Biodynamics is a form of agriculture that takes organic farming to a whole new level. Among other attributes, it means a farm becomes self-sufficient for all its needs, relying on home-made organic fertilisers and naturally occurring plant insecticides. It is not without its share of controversies, but is also a practice that’s been embraced by a number of wine makers in some of their vineyards, including Domaine Zind Humbrecht, Romanee Conti, and Chateau Margaux. Now Waterford Distillery out of Ireland has tried it as well when it comes to the grain base of a new Irish whiskey.
Working closely with a malting outfit called Minch Maltsters, Waterford brought together a group of farmers for this biodynamic-grown barley experiment. They specifically sourced 50 tons of this special barley from three farms, distilling it and putting it in both French and American oak for aging a minimum of several years to become what will eventually be single malt whisky.
“Biodynamics is a farming philosophy, a way of life,” said Waterford Distillery CEO, Mark Reynier, in a prepared statement. “It’s fascinating to see the world’s greatest wine makers attracted to this time-consuming way of running their farms. It started with the fear of losing the accumulated knowledge of millennia to the march of the agrochemical industry last century. It’s about minimal treatments, ancient homeopathic remedies, natural fertilisers focused on enhancing the biodiversity of a naturally healthy soil.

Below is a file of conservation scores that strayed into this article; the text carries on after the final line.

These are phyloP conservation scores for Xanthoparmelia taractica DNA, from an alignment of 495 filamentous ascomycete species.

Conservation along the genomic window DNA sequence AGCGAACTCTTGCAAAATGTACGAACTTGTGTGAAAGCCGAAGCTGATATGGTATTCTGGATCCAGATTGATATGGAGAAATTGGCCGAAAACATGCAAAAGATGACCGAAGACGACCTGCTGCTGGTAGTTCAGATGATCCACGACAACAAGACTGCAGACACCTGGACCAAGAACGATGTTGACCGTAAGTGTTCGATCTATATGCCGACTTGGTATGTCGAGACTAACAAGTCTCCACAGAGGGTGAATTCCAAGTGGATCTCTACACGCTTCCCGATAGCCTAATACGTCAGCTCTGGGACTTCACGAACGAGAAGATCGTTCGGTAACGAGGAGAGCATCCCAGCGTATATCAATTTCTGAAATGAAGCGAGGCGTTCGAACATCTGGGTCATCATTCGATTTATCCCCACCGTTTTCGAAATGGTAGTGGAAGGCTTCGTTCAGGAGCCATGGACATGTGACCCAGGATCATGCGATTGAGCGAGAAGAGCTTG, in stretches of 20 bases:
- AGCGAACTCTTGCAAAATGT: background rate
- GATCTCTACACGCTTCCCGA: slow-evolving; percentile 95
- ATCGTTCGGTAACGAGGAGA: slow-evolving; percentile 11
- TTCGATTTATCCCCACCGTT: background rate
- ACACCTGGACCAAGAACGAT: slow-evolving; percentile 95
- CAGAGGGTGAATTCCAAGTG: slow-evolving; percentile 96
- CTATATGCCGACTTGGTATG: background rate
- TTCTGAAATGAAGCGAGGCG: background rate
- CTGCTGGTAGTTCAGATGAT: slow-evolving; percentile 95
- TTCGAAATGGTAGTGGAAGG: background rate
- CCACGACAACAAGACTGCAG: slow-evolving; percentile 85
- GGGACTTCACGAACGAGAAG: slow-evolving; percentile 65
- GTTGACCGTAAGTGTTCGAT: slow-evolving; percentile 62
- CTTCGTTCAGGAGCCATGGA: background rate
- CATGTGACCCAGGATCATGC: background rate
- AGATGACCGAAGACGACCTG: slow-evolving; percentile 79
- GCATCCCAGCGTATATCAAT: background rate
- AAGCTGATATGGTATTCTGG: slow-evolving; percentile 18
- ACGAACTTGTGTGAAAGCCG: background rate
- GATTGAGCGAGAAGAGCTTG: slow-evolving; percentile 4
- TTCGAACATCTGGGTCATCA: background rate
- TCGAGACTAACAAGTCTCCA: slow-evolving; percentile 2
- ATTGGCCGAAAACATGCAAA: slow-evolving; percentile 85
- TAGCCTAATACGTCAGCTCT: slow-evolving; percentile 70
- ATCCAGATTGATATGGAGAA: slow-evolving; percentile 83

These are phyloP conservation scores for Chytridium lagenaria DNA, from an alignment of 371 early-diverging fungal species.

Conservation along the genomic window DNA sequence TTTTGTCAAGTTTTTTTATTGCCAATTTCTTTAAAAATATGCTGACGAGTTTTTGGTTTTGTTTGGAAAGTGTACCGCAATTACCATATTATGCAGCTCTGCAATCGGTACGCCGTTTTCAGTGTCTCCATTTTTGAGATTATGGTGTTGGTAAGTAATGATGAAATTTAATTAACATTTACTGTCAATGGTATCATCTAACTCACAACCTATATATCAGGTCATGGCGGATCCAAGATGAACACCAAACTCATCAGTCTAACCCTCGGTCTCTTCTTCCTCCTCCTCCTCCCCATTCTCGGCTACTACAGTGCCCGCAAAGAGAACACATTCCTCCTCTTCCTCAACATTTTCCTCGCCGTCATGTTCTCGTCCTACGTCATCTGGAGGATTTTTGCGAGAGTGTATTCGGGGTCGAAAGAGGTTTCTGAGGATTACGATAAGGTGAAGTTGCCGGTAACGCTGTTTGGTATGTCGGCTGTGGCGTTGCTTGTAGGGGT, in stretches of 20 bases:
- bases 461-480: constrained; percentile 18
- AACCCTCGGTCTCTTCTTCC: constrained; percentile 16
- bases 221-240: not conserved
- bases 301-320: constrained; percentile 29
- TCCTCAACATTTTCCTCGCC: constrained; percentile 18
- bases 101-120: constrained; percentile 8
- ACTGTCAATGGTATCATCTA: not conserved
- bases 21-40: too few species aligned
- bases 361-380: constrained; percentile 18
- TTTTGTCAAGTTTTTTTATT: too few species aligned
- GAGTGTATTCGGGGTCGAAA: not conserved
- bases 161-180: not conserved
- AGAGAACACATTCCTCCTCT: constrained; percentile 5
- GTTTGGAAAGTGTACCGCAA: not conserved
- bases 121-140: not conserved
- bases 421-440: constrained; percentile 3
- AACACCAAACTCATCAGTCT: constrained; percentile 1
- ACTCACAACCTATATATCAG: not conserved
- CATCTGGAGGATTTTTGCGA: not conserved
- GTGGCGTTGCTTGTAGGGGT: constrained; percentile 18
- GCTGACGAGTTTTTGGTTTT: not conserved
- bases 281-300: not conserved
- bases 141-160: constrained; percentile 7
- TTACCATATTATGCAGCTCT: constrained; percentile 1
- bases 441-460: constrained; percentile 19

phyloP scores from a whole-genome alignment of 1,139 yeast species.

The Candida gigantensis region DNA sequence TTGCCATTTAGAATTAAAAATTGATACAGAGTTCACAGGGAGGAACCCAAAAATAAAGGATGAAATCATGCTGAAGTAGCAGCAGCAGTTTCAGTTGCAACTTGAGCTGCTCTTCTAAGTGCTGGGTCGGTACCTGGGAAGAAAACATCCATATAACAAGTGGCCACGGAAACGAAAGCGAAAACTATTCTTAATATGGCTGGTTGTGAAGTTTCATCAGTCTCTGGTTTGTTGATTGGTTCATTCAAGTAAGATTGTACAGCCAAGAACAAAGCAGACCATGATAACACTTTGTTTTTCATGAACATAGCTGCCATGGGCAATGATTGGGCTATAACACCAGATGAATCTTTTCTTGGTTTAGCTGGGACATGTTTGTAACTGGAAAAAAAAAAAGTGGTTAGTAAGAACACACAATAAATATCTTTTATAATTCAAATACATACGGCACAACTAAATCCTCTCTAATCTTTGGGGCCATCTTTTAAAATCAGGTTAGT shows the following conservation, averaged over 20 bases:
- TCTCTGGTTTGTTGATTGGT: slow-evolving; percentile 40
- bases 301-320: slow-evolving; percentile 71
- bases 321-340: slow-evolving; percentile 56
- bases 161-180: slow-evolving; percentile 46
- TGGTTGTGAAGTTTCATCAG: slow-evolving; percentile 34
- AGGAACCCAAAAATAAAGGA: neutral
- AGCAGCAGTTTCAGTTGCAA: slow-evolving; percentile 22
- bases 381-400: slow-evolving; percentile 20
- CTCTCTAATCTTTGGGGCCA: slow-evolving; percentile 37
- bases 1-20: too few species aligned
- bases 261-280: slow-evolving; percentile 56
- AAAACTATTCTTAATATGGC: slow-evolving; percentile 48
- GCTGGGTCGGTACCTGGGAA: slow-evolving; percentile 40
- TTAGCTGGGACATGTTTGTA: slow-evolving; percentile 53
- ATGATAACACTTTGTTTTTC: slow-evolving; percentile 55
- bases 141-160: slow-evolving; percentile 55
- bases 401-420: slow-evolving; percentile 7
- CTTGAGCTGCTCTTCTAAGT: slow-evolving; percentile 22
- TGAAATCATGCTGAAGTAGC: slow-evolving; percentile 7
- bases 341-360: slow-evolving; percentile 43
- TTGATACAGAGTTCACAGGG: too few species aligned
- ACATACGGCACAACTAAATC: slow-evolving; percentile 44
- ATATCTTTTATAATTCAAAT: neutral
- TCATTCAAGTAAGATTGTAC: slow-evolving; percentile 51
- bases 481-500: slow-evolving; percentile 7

It all sounds pretty crazy, it’s easy to dismiss as cranky tree-hugging bunkum, but yet it’s funny how the greatest wines in the world are made under this unusual regime. Only natural we should give it a go for our whisky. As part of our extensive research we travelled Alsace, to see bioydynamics in action. So I wanted to extend my thanks to Olivier Humbrrecht and Jean Paul Zusslin – as well as to Trevor Harris, John McDonnell and Alan Mooney for rising to the challenge when I first raised the idea in 2015”
“When Mark first mentioned the idea,” added Head Waterford Brewer Neil Conway, “we thought he was mad. We had to educate ourselves on what exactly biodynamic farming is and how biodynamically grown grain may effect the production process in the distillery. I’ve found biodynamics fascinating, particularly the preparations involved and understanding how they activate and mobilize different nutrients that the barley crop needs.
The most satisfying part has been the openness of all the people involved in this project. It’s been a real team effort from the biodynamic growers, our maltsters and everyone at Waterford Distillery. We’re all learning from each other during this new chapter of malting, brewing and distilling.”